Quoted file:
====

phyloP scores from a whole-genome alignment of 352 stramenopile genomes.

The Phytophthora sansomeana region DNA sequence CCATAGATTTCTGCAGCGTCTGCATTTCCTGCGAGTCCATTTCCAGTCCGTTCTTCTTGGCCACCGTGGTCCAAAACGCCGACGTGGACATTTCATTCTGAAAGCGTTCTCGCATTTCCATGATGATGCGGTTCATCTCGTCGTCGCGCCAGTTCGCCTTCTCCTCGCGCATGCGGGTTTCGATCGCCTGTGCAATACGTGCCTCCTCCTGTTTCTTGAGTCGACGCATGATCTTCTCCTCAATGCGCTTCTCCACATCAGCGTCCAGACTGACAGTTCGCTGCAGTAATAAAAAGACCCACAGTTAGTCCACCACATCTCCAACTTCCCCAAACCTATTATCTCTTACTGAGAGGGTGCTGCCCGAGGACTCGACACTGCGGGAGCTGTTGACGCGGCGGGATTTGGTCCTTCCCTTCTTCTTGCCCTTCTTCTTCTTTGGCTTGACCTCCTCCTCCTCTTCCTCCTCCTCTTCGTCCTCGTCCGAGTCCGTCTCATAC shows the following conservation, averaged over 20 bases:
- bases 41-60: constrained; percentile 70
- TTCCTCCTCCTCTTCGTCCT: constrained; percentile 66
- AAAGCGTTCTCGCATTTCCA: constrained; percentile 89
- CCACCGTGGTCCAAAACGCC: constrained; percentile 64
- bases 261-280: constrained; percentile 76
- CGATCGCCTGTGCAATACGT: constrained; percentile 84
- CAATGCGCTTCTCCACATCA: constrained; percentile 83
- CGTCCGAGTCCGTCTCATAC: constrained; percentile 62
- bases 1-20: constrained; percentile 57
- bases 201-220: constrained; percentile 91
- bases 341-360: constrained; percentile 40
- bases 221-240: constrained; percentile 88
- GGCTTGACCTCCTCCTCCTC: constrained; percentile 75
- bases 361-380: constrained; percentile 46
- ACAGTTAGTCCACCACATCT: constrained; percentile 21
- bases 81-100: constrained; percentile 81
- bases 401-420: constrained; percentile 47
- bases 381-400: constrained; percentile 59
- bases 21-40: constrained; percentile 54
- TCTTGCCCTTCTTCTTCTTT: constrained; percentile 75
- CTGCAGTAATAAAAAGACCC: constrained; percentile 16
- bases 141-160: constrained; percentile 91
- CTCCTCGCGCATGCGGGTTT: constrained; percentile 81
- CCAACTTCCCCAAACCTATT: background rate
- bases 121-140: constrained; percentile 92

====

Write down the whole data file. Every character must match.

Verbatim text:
phyloP scores from a whole-genome alignment of 352 stramenopile genomes.

The Phytophthora sansomeana region DNA sequence CCATAGATTTCTGCAGCGTCTGCATTTCCTGCGAGTCCATTTCCAGTCCGTTCTTCTTGGCCACCGTGGTCCAAAACGCCGACGTGGACATTTCATTCTGAAAGCGTTCTCGCATTTCCATGATGATGCGGTTCATCTCGTCGTCGCGCCAGTTCGCCTTCTCCTCGCGCATGCGGGTTTCGATCGCCTGTGCAATACGTGCCTCCTCCTGTTTCTTGAGTCGACGCATGATCTTCTCCTCAATGCGCTTCTCCACATCAGCGTCCAGACTGACAGTTCGCTGCAGTAATAAAAAGACCCACAGTTAGTCCACCACATCTCCAACTTCCCCAAACCTATTATCTCTTACTGAGAGGGTGCTGCCCGAGGACTCGACACTGCGGGAGCTGTTGACGCGGCGGGATTTGGTCCTTCCCTTCTTCTTGCCCTTCTTCTTCTTTGGCTTGACCTCCTCCTCCTCTTCCTCCTCCTCTTCGTCCTCGTCCGAGTCCGTCTCATAC shows the following conservation, averaged over 20 bases:
- bases 41-60: constrained; percentile 70
- TTCCTCCTCCTCTTCGTCCT: constrained; percentile 66
- AAAGCGTTCTCGCATTTCCA: constrained; percentile 89
- CCACCGTGGTCCAAAACGCC: constrained; percentile 64
- bases 261-280: constrained; percentile 76
- CGATCGCCTGTGCAATACGT: constrained; percentile 84
- CAATGCGCTTCTCCACATCA: constrained; percentile 83
- CGTCCGAGTCCGTCTCATAC: constrained; percentile 62
- bases 1-20: constrained; percentile 57
- bases 201-220: constrained; percentile 91
- bases 341-360: constrained; percentile 40
- bases 221-240: constrained; percentile 88
- GGCTTGACCTCCTCCTCCTC: constrained; percentile 75
- bases 361-380: constrained; percentile 46
- ACAGTTAGTCCACCACATCT: constrained; percentile 21
- bases 81-100: constrained; percentile 81
- bases 401-420: constrained; percentile 47
- bases 381-400: constrained; percentile 59
- bases 21-40: constrained; percentile 54
- TCTTGCCCTTCTTCTTCTTT: constrained; percentile 75
- CTGCAGTAATAAAAAGACCC: constrained; percentile 16
- bases 141-160: constrained; percentile 91
- CTCCTCGCGCATGCGGGTTT: constrained; percentile 81
- CCAACTTCCCCAAACCTATT: background rate
- bases 121-140: constrained; percentile 92